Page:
The two were facing criminal charges related to an August 2005 article quoting an opposition activist. Authorities alleged that activist Ahmed Abbas’ statements incited violence against the police; Abbas has been jailed in connection with the statement.
Two other charges against Najeeb related to Minivan articles will be combined into a single charge of disobedience, Information Minister Mohamed Nasheed told journalists. Nasheed’s announcement came during a conference marking World Press Freedom Day. Najeeb still faces jail time if convicted.
“While we are relieved that authorities have dropped and reduced charges against the two Minivan editors, reporters in the Maldives remain at serious risk for official retribution,” said CPJ Executive Director Joel Simon. “If the government wants the international community to take seriously its pledges of press freedom, it must end its pattern of targeting journalists and obstructing critical reporting.”
Minivan Daily, a newspaper that is affiliated with the opposition Maldivian Democracy Party (MDP), has been a target of government harassment since its launch. Reporter Fahala Saeed is now serving a life sentence on what his colleagues believe are trumped-up drug charges.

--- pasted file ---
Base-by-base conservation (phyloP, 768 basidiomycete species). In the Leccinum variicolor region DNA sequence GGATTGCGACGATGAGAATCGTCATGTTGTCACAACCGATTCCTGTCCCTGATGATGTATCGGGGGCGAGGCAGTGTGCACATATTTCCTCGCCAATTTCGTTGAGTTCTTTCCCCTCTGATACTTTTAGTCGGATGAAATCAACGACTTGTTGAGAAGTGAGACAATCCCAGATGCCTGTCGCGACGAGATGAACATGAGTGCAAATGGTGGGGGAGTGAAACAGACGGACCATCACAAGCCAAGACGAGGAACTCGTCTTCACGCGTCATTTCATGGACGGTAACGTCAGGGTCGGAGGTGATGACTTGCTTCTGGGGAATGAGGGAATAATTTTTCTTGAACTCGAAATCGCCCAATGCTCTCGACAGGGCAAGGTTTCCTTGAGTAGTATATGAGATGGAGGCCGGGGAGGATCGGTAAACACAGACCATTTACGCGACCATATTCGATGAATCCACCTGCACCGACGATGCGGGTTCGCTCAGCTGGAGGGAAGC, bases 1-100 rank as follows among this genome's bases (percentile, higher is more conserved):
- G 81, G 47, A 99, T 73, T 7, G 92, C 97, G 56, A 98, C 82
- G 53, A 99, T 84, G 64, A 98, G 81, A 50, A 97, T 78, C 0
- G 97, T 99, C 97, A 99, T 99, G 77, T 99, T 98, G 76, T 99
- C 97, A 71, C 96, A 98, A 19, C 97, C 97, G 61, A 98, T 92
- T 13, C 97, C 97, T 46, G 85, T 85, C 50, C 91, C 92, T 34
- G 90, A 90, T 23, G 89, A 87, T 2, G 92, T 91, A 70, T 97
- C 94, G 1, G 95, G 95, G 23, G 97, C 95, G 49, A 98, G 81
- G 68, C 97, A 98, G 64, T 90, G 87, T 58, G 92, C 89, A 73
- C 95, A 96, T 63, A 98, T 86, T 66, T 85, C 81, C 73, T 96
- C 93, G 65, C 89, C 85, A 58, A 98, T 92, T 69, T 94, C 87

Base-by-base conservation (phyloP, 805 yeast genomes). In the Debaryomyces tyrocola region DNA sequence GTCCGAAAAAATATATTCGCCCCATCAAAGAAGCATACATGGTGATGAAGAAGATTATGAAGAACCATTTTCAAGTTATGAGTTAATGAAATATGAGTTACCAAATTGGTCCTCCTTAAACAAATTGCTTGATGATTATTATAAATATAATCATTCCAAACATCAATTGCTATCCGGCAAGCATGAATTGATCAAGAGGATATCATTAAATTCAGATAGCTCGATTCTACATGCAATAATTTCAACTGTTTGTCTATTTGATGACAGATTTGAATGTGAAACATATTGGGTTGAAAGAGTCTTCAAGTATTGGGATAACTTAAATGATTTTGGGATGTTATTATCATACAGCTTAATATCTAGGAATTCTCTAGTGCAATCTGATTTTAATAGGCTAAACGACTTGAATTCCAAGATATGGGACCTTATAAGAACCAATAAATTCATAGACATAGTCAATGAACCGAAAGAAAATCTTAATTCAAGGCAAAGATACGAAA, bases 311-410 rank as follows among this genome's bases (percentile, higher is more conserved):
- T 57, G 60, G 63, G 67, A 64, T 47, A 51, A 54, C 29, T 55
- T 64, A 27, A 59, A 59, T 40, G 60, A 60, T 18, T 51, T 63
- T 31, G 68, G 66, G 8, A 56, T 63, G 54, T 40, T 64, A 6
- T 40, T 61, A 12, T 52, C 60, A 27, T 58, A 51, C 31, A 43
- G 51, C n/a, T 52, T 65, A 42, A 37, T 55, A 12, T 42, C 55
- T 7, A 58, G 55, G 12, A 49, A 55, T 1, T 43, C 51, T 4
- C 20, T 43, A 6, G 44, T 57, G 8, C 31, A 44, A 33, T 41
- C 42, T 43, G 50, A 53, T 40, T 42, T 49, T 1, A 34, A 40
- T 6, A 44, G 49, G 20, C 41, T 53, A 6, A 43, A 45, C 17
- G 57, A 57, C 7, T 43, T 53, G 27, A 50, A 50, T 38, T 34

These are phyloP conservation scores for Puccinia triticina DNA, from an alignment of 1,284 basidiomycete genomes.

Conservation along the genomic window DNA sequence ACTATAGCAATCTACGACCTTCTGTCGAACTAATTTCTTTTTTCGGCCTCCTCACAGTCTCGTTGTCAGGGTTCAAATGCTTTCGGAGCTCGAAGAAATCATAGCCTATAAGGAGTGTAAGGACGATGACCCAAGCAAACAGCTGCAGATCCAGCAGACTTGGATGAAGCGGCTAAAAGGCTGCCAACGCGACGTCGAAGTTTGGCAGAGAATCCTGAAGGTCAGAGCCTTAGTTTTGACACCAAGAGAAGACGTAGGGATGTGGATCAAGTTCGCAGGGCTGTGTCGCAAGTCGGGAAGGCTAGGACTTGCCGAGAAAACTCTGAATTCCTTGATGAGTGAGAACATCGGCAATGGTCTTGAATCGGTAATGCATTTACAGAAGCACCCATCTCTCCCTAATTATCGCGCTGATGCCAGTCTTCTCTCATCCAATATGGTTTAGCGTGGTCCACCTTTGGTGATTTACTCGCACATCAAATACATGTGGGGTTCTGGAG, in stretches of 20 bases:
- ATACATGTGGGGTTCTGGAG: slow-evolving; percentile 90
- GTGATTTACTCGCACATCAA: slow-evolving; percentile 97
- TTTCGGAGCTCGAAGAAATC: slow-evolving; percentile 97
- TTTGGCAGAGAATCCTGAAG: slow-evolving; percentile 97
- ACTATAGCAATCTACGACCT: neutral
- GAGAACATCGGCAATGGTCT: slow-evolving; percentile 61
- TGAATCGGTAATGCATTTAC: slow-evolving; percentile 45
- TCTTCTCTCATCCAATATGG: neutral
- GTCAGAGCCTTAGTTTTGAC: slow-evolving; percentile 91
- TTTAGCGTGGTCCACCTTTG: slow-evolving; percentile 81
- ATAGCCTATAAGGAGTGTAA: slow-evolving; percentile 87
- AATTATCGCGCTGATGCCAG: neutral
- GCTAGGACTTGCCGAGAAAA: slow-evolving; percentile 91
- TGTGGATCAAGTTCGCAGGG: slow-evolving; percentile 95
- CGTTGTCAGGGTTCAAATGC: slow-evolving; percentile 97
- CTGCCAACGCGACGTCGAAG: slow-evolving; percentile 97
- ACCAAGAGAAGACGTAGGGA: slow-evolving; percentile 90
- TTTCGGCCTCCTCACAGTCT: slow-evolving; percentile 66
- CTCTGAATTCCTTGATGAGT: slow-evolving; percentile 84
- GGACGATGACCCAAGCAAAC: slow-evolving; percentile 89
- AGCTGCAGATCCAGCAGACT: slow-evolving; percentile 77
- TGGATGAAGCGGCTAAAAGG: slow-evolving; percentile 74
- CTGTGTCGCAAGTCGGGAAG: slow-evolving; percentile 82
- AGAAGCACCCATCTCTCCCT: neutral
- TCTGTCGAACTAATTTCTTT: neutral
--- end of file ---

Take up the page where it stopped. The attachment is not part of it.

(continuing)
Several journalists working for news outlets critical of the government have been detained in the past week, the Minivan News Web site reported. Aishath Ainya, a contributing columnist for the newspaper, was detained at 9:30 this morning and questioned by the Supreme Islamic Council in connection with a March 20 column on the wearing of veils. She was released later today and told to return in a few days.
Three reporters for various news outlets were detained on Saturday while reporting on the burial in Male of Hussein Salah, who died under mysterious circumstances earlier this month. One of the journalists, E-Sandhaanu editor Adam Niqdad, launched a three-day hunger strike while in custody and was released today.